[img]http://www.hometheatershack.com/gallery/file.php?n=8878[/img]Title: Big Miracle
Starring: Kristen Bell, Drew Barrymore, John Krasinski, Ted Danson, Stephen Root, Dermot Mulroney
Directed by: Ken Kwapis
Written by: Jack Amiel, Michael Begler
Studio: Universal Pictures
Runtime: 107 min
Blu-Ray Release Date: June 19, 2012
HTS Overall Score: 66
Set in 1988 and based on a true story Big Miracle recounts how the northern people of Barrow, Alaska, interested parties, and media from around the USA rallied to help save three gray whales stuck in the icy waters off Point Barrow from drowning.
Big Miracle opens in Amigo’s Mexican Restaurant in Barrow, Alaska where Adam Carlson
[img]http://www.hometheatershack.com/gallery/file.php?n=8883[/img](Krasinski) and everyone else in the restaurant are watching him on TV reporting for Channel 2 News on how an avocado makes it to a Mexican restaurant to be enjoyed as guacamole. Following the broadcast a young native boy Carlson has befriended reminds him he promised to do a story on his cousin who performs snowmobile tricks. While filming the boy’s cousin drive in circles in a lackluster manner, something in the background grabs Carlson’s attention. Zooming in closer the blurry images turn out to a whale bobbing its head through the water. He sends the footage to HQ in Anchorage which eventually becomes a story detailing how three California gray whales, two adults and their baby are trapped in the icy waters off Point Barrow. Unlike the bowhead whale, gray whales can’t break through the ice with their heads. Keeping the air hole open is resulting in cuts and bruises and the experts say they won’t be able to keep this going for too long. There are five miles to open water, which the whales can’t swim without going up for air. Aside from the ice getting thicker and making the struggle all the more futile, the Inupiat people want to harvest the whales to meet their quota.
[img]http://www.hometheatershack.com/gallery/file.php?n=8884[/img]Greenpeace activist Rachel Kramer (Barrymore) working out of Anchorage and Carlson’s ex-girlfriend informs Governor Haskell (Root) of the tragedy hoping to start a campaign to save the majestic mammals. The story reaches NBC Studios in New York and KABC Studios, Los Angeles and eventually the Whitehouse. In the meantime reporters and experts are converging in Barrow to get a firsthand look at the plight, namely Jill Jerald (Bell) who Carlson seems to have a crush on. As Barrow starts to become a busy media hub Kramer on behalf of oil magnate J.W. McGraw (Danson) has secured an icebreaking hover barge to use in the rescue, the only hitch is the National Guard must tow the barge from Prudhoe Bay to Barrow and for this to happen Governor Haskell must give the go ahead. Once the press release stating the endeavour is over and pictures taken for PR purposes, Colonel Scott Boyer (Mulroney) is assigned to head the rescue effort and tow the barge via helicopters the 270 miles. Once the barge gets there it will pulverize the ice, thus making an open water route for the whales to swim along. The whaling captains have also decided not to slay the whales, but help free them.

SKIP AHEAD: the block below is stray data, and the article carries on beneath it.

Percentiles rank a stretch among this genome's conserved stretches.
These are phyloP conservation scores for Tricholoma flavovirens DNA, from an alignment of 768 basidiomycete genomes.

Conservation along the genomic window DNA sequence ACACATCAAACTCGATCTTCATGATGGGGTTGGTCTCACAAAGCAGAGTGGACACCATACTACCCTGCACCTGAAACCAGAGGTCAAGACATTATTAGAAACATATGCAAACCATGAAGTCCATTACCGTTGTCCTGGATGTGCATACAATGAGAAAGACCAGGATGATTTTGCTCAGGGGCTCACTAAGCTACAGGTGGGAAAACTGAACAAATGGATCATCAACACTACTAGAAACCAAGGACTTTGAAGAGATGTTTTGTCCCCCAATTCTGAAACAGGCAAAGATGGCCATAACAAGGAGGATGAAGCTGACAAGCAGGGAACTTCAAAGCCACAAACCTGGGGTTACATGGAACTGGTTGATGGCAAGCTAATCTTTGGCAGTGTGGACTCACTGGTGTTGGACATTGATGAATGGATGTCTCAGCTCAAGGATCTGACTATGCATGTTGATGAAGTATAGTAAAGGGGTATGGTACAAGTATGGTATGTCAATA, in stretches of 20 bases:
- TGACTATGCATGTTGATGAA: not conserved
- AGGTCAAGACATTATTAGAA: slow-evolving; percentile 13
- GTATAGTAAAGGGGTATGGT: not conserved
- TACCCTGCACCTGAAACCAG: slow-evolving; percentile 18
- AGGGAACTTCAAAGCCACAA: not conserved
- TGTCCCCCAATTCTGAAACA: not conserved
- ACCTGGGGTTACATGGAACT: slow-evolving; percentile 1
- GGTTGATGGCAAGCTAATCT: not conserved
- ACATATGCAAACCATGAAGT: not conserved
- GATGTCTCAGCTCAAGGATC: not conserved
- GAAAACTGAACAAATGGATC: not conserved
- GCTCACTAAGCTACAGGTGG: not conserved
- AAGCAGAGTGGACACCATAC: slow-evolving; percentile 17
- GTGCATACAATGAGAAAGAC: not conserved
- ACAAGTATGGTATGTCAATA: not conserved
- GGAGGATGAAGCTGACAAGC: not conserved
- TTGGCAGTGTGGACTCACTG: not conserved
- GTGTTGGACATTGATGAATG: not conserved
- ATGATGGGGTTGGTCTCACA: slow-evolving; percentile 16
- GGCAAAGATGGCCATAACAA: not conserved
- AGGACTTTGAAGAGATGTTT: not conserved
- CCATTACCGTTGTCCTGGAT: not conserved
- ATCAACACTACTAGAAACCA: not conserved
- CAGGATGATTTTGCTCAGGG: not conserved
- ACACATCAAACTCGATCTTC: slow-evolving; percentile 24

Although the barge is en route and the Inupiat whaling captains have decided against killing the whales and instead aid in maintaining the hole’s size, the weather is dropping drastically causing ice to form more rapidly making it harder for the volunteers to keep the hole open. The situation is becoming dire as the whales exhaustively surface for air battling the ice chunks, which causes them more physical harm.
[img]http://www.hometheatershack.com/gallery/file.php?n=8879[/img]With the rescue slow moving you really get drawn into the story and wonder just how the whales will be able to fend off the aggressive ice until the hover barge arrives to blast the ice into tiny pieces. As the precious hours pass by the whales are receiving more and more news coverage and Barrow continues to swell in numbers on account of reporters from all over the USA trying to make their mark, but it turns out the hover barge will not be coming. The rink-sized craft careened into a giant Arctic pothole even bigger than itself, nearly causing the helicopters towing it to crash into each other. With the hover barge stuck and rendered useless Boyer still assures the press the National Guard will do everything possible to save the whales.